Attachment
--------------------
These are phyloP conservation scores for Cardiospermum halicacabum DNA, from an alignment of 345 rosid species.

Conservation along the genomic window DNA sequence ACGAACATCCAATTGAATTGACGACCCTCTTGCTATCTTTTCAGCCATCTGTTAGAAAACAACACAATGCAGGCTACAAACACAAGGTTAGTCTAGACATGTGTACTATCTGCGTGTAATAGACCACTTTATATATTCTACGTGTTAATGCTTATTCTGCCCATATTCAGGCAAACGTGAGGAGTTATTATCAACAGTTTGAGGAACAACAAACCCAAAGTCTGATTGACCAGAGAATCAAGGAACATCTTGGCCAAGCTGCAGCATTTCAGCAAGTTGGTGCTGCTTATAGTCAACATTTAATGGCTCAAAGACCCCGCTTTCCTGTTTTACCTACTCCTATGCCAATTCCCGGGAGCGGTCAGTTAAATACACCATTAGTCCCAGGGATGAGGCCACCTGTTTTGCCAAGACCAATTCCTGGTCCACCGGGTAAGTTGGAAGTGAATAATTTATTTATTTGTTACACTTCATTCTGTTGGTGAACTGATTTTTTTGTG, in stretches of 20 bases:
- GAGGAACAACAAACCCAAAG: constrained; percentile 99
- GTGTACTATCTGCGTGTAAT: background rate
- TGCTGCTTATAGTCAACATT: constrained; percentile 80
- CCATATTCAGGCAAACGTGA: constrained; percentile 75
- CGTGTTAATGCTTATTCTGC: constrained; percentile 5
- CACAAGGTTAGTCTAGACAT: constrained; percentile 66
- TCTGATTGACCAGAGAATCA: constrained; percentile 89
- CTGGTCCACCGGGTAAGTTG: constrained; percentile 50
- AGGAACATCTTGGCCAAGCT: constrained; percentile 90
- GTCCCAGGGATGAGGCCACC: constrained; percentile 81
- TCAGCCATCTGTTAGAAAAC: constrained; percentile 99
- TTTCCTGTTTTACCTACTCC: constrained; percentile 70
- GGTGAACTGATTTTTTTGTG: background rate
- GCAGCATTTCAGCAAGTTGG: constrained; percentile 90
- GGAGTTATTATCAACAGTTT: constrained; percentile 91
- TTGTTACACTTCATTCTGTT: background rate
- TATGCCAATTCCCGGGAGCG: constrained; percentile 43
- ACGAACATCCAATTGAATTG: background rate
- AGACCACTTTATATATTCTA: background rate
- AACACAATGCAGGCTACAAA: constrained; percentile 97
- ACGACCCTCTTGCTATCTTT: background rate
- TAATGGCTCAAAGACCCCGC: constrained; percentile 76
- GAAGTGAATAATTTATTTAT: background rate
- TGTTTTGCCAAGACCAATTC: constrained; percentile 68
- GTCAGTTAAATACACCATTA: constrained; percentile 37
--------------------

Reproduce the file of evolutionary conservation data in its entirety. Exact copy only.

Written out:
These are phyloP conservation scores for Cardiospermum halicacabum DNA, from an alignment of 345 rosid species.

Conservation along the genomic window DNA sequence ACGAACATCCAATTGAATTGACGACCCTCTTGCTATCTTTTCAGCCATCTGTTAGAAAACAACACAATGCAGGCTACAAACACAAGGTTAGTCTAGACATGTGTACTATCTGCGTGTAATAGACCACTTTATATATTCTACGTGTTAATGCTTATTCTGCCCATATTCAGGCAAACGTGAGGAGTTATTATCAACAGTTTGAGGAACAACAAACCCAAAGTCTGATTGACCAGAGAATCAAGGAACATCTTGGCCAAGCTGCAGCATTTCAGCAAGTTGGTGCTGCTTATAGTCAACATTTAATGGCTCAAAGACCCCGCTTTCCTGTTTTACCTACTCCTATGCCAATTCCCGGGAGCGGTCAGTTAAATACACCATTAGTCCCAGGGATGAGGCCACCTGTTTTGCCAAGACCAATTCCTGGTCCACCGGGTAAGTTGGAAGTGAATAATTTATTTATTTGTTACACTTCATTCTGTTGGTGAACTGATTTTTTTGTG, in stretches of 20 bases:
- GAGGAACAACAAACCCAAAG: constrained; percentile 99
- GTGTACTATCTGCGTGTAAT: background rate
- TGCTGCTTATAGTCAACATT: constrained; percentile 80
- CCATATTCAGGCAAACGTGA: constrained; percentile 75
- CGTGTTAATGCTTATTCTGC: constrained; percentile 5
- CACAAGGTTAGTCTAGACAT: constrained; percentile 66
- TCTGATTGACCAGAGAATCA: constrained; percentile 89
- CTGGTCCACCGGGTAAGTTG: constrained; percentile 50
- AGGAACATCTTGGCCAAGCT: constrained; percentile 90
- GTCCCAGGGATGAGGCCACC: constrained; percentile 81
- TCAGCCATCTGTTAGAAAAC: constrained; percentile 99
- TTTCCTGTTTTACCTACTCC: constrained; percentile 70
- GGTGAACTGATTTTTTTGTG: background rate
- GCAGCATTTCAGCAAGTTGG: constrained; percentile 90
- GGAGTTATTATCAACAGTTT: constrained; percentile 91
- TTGTTACACTTCATTCTGTT: background rate
- TATGCCAATTCCCGGGAGCG: constrained; percentile 43
- ACGAACATCCAATTGAATTG: background rate
- AGACCACTTTATATATTCTA: background rate
- AACACAATGCAGGCTACAAA: constrained; percentile 97
- ACGACCCTCTTGCTATCTTT: background rate
- TAATGGCTCAAAGACCCCGC: constrained; percentile 76
- GAAGTGAATAATTTATTTAT: background rate
- TGTTTTGCCAAGACCAATTC: constrained; percentile 68
- GTCAGTTAAATACACCATTA: constrained; percentile 37